When was the last time you fasted? No, really fasted – no tiny snacks, just water for a whole day. Fasting is not a new concept. Our forefathers from ancient Greece (including Hippocrates, Father of Medicine and philosophers the likes of Plato and Aristotle) have been abstaining from food and touting its rejuvenating effects on health.
Take glucose for example. Until recently, the scientific community believed that in order to function well, the brain needed a generous supply of glucose. However, recent information has shown that the brain can take 75% of its fuel from ketone bodies.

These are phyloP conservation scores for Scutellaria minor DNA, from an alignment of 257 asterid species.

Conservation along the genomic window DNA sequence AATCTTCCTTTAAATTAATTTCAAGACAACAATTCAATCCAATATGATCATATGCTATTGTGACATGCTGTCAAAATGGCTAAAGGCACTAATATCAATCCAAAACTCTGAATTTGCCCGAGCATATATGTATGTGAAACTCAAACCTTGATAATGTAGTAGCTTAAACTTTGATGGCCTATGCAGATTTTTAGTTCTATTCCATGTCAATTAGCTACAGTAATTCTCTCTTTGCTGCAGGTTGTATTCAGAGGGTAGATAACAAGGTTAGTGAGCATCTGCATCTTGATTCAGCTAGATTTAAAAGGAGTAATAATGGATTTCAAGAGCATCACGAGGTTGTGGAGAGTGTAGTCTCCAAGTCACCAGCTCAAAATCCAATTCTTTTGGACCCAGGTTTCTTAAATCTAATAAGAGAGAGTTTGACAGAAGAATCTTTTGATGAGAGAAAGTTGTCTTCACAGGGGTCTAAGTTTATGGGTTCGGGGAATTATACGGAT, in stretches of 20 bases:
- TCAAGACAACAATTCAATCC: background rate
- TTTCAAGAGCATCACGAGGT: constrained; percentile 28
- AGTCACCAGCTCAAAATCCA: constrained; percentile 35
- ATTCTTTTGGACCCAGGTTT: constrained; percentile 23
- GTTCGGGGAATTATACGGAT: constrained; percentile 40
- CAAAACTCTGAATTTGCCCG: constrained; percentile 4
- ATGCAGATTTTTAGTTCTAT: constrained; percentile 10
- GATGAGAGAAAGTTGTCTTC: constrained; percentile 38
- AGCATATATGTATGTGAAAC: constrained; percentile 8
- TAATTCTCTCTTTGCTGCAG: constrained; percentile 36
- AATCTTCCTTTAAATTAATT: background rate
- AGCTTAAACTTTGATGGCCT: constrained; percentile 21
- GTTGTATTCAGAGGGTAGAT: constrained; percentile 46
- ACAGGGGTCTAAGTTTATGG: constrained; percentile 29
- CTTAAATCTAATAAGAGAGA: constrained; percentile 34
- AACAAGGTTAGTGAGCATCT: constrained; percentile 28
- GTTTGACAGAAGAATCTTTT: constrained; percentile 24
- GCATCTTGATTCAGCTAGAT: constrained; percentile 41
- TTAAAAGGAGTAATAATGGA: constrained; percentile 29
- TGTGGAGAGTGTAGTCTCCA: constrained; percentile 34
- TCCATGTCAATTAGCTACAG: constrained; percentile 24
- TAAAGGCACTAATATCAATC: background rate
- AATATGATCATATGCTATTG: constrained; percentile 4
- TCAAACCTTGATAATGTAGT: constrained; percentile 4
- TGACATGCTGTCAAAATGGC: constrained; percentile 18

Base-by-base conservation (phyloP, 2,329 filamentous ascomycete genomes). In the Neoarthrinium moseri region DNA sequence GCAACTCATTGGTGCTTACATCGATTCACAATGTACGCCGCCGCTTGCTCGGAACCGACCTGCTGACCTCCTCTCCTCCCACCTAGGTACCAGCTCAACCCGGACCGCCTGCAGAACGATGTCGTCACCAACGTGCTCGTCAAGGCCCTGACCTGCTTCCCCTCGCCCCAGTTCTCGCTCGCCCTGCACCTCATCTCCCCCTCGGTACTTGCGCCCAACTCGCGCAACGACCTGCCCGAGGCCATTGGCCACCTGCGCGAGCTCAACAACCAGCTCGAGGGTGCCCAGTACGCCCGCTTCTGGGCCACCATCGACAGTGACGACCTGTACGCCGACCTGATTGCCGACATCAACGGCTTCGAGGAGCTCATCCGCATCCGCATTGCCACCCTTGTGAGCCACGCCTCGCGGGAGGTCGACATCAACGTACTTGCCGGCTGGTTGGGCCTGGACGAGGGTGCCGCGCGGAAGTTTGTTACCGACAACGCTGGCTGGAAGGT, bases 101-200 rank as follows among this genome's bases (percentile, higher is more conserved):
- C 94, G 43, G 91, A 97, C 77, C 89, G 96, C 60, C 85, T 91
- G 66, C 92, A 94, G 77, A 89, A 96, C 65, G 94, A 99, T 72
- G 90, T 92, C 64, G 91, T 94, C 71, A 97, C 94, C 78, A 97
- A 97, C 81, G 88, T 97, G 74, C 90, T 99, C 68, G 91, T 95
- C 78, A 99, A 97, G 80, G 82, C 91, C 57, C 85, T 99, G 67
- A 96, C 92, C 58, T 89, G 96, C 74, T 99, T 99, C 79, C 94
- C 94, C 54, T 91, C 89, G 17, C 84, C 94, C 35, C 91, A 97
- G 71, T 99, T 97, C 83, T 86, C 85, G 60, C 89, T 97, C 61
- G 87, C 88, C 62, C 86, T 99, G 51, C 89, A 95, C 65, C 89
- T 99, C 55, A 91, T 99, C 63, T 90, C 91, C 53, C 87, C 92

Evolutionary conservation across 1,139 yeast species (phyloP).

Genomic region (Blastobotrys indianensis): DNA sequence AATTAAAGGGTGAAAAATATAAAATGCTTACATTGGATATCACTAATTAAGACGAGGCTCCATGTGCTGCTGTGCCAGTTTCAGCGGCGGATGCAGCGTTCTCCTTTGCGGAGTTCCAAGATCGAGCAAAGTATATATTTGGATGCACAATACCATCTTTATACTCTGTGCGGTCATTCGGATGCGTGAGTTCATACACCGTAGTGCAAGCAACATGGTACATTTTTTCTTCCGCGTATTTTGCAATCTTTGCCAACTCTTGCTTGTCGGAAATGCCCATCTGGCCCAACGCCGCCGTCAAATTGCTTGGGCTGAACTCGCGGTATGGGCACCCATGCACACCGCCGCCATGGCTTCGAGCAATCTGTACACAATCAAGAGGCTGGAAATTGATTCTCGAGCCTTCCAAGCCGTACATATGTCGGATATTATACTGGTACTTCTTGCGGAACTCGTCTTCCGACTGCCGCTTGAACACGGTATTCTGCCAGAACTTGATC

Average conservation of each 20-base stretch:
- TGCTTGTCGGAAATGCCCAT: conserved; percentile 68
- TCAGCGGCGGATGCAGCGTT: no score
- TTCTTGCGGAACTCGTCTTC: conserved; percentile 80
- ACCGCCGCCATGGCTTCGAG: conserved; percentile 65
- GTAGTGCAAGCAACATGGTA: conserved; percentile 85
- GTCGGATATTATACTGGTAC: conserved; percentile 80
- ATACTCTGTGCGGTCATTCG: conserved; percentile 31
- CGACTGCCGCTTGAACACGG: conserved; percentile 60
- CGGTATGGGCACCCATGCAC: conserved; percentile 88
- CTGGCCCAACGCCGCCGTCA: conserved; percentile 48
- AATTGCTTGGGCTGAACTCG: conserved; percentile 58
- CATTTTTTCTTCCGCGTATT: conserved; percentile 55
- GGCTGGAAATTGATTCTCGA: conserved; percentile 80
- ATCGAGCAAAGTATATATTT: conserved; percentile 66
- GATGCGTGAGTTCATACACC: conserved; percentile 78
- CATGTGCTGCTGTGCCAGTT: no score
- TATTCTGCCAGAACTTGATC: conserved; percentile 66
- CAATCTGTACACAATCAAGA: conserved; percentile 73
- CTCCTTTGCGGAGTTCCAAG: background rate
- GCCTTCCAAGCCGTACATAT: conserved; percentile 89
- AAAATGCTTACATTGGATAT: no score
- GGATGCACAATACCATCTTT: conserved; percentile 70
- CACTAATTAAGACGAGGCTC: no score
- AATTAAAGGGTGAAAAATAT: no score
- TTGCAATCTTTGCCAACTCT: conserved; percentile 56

The Kuna-Indians, residents of an archipelago on the Carribbean coast of Panama, seem to have got the recipe for a long healthy life right. Documented to live longer than other Panamanians, with very low rates of chronic diseases that plague nearly all first world countries: stroke, cancer, diabetes, atherosclerosis, heart attacks, and high blood pressure. What’s their secret?
Nature vs. nurture. It’s a topic that’s been discussed back and forth for decades, and we learn more about the impact our choices have on our cognitive function every day. More recently, research has focused on our diet, and whether or not it can affect our focus and learning ability. Hint: it can.
The battle with drowsiness ensues in the hour after lunch. When there’s work to be done, struggling to pay attention and focus on the task at hand, we often turn to caffeine as our savior. But is there another way? Can we minimize or prevent the post-lunch crash? Why does it even happen at all?